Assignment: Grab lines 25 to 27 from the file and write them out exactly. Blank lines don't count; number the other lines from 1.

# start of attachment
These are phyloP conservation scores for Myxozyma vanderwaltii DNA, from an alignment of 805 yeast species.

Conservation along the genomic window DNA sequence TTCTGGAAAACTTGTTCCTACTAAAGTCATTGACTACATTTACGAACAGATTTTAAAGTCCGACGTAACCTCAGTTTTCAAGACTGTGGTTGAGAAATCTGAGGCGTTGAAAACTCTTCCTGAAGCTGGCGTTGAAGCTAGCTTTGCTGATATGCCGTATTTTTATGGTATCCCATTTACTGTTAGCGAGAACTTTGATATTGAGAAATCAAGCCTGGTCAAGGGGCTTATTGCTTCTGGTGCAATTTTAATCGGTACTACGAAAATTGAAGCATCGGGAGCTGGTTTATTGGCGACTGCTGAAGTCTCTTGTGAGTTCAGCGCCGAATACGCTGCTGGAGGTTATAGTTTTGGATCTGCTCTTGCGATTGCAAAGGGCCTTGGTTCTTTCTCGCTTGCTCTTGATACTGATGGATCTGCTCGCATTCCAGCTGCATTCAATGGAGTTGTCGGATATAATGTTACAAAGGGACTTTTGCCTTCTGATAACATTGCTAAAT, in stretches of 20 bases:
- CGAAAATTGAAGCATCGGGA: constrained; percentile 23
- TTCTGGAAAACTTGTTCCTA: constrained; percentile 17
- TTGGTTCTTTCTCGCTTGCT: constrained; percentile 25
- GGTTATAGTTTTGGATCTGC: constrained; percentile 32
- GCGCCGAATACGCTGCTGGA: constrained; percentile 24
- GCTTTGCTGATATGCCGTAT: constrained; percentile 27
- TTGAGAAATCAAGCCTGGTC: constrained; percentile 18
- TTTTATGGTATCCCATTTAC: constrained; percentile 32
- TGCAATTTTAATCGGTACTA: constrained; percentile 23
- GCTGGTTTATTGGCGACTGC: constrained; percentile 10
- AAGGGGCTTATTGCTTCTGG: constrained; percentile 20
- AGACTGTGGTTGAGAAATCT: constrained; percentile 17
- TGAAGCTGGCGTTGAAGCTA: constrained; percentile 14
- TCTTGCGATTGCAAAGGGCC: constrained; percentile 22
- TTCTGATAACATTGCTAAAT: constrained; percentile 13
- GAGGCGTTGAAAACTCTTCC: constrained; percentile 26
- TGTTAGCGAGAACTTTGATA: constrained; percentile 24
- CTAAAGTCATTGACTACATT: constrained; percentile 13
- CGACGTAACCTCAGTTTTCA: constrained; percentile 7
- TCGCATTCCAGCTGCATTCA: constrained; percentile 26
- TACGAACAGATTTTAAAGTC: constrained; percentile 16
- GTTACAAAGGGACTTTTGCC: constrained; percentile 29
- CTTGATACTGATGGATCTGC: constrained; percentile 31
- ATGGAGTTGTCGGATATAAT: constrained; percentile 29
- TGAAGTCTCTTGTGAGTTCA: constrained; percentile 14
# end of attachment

- CTTGATACTGATGGATCTGC: constrained; percentile 31
- ATGGAGTTGTCGGATATAAT: constrained; percentile 29
- TGAAGTCTCTTGTGAGTTCA: constrained; percentile 14